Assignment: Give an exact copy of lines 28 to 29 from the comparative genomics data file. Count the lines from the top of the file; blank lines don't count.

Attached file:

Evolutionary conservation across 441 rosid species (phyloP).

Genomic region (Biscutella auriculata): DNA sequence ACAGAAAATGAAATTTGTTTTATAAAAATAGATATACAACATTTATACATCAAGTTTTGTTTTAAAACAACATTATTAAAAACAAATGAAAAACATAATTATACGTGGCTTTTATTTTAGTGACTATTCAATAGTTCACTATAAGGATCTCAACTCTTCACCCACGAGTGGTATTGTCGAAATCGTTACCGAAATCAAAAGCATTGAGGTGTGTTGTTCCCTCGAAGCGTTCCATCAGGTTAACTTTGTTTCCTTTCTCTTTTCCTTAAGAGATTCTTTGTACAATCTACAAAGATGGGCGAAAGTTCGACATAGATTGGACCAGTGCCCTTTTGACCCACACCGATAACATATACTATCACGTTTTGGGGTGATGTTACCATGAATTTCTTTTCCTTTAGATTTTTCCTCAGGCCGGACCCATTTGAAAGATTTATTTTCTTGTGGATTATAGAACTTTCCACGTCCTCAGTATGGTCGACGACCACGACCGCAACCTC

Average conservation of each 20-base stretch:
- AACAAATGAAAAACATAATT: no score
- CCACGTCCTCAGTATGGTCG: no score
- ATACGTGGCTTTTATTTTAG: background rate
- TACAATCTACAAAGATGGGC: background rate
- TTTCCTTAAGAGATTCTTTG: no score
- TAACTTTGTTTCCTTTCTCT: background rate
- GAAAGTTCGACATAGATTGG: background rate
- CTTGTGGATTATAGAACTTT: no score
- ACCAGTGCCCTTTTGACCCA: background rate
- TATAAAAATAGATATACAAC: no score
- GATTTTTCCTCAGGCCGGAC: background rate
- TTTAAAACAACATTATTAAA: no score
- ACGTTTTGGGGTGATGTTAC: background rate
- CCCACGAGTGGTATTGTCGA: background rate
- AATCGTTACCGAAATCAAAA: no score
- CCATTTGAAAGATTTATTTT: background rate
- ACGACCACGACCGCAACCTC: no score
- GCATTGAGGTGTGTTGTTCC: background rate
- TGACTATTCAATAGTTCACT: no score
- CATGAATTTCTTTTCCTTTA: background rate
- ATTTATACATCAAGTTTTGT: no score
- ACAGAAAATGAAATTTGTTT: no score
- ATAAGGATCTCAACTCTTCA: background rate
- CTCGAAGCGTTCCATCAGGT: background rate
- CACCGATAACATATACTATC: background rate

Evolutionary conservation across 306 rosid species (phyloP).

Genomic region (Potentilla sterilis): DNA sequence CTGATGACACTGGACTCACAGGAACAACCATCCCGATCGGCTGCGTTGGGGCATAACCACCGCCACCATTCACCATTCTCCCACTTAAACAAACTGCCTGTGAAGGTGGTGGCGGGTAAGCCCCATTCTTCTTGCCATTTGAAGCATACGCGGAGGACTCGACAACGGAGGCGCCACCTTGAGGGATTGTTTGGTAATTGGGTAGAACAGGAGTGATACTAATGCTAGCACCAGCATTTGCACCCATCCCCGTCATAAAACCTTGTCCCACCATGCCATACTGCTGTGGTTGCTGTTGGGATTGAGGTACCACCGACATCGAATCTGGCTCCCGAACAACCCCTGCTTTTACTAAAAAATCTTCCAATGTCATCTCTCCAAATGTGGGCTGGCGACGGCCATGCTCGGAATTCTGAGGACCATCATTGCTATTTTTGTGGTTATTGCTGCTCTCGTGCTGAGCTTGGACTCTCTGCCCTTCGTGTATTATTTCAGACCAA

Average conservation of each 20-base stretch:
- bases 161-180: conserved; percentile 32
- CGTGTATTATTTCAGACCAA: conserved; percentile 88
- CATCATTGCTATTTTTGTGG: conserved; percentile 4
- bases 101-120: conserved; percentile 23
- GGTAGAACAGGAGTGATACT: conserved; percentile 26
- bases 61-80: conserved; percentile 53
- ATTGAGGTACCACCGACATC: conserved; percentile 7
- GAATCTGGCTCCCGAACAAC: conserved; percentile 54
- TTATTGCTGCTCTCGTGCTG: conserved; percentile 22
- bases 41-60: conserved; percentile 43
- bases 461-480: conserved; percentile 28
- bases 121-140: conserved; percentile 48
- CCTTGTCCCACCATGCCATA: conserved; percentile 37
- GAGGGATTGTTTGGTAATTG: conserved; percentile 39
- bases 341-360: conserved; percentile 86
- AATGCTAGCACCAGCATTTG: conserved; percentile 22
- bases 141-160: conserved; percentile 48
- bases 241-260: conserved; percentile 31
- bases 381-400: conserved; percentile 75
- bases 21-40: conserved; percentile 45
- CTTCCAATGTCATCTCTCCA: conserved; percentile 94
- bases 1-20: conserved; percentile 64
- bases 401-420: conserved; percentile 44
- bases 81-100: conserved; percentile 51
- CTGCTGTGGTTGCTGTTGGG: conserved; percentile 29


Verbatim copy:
- CACCGATAACATATACTATC: background rate

Evolutionary conservation across 306 rosid species (phyloP).